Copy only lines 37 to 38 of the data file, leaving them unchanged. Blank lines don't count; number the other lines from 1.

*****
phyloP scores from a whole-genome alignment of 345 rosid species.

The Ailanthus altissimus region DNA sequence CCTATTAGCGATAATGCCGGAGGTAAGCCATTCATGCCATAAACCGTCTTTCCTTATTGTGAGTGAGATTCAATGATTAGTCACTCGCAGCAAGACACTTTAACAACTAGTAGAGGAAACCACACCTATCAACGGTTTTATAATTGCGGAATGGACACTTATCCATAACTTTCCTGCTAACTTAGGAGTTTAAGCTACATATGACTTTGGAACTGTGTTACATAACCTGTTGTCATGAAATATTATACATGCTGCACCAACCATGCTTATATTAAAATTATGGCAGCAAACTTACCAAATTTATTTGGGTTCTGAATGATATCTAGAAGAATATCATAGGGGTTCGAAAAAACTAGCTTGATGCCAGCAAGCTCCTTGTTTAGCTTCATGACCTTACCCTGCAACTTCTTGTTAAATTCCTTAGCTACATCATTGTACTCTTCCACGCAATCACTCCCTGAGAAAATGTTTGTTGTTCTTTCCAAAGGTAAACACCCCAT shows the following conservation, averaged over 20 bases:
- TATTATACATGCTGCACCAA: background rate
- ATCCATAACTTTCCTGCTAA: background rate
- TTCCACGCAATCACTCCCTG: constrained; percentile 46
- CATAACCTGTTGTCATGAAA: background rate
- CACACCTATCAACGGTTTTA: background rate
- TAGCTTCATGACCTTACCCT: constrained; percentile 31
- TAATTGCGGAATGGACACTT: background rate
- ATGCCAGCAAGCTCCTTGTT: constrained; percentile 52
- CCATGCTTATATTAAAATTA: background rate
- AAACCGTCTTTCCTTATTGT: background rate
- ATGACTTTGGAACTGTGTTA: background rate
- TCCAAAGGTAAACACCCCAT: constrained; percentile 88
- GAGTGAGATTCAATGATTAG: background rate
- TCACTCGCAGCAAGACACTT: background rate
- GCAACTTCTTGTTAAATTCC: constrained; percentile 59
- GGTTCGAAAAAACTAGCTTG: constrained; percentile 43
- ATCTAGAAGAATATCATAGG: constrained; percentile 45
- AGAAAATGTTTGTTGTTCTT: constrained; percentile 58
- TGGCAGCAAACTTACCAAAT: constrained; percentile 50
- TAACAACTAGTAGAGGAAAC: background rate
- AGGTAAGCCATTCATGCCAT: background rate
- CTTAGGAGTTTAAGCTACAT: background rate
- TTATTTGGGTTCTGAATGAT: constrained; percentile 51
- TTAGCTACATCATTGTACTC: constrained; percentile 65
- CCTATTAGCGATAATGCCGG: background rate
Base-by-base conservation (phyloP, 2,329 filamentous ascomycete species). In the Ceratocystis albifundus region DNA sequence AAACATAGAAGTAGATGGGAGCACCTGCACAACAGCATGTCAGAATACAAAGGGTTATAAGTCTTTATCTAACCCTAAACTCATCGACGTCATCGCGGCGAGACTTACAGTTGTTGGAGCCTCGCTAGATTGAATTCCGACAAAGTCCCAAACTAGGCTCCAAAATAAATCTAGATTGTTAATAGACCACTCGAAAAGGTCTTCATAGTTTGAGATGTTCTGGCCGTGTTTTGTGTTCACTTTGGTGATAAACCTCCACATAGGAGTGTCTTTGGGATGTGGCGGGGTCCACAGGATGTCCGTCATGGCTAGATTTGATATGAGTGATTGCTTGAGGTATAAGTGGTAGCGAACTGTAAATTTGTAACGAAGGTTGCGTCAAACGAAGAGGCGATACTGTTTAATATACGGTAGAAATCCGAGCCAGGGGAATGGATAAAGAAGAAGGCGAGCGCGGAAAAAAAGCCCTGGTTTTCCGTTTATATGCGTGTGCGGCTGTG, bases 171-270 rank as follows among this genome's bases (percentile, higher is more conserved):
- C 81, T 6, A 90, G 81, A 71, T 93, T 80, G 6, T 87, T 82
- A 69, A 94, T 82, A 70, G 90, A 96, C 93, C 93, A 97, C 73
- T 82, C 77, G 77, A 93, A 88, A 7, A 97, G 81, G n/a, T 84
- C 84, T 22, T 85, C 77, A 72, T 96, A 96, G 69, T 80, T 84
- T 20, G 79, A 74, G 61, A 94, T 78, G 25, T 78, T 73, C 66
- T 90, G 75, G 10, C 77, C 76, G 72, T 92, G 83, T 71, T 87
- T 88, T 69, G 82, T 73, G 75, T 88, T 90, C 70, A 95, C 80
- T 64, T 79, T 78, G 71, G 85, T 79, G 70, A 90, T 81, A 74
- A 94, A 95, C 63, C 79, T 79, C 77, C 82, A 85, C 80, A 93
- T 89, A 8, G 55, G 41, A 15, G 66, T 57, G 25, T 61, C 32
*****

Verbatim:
- A 94, A 95, C 63, C 79, T 79, C 77, C 82, A 85, C 80, A 93
- T 89, A 8, G 55, G 41, A 15, G 66, T 57, G 25, T 61, C 32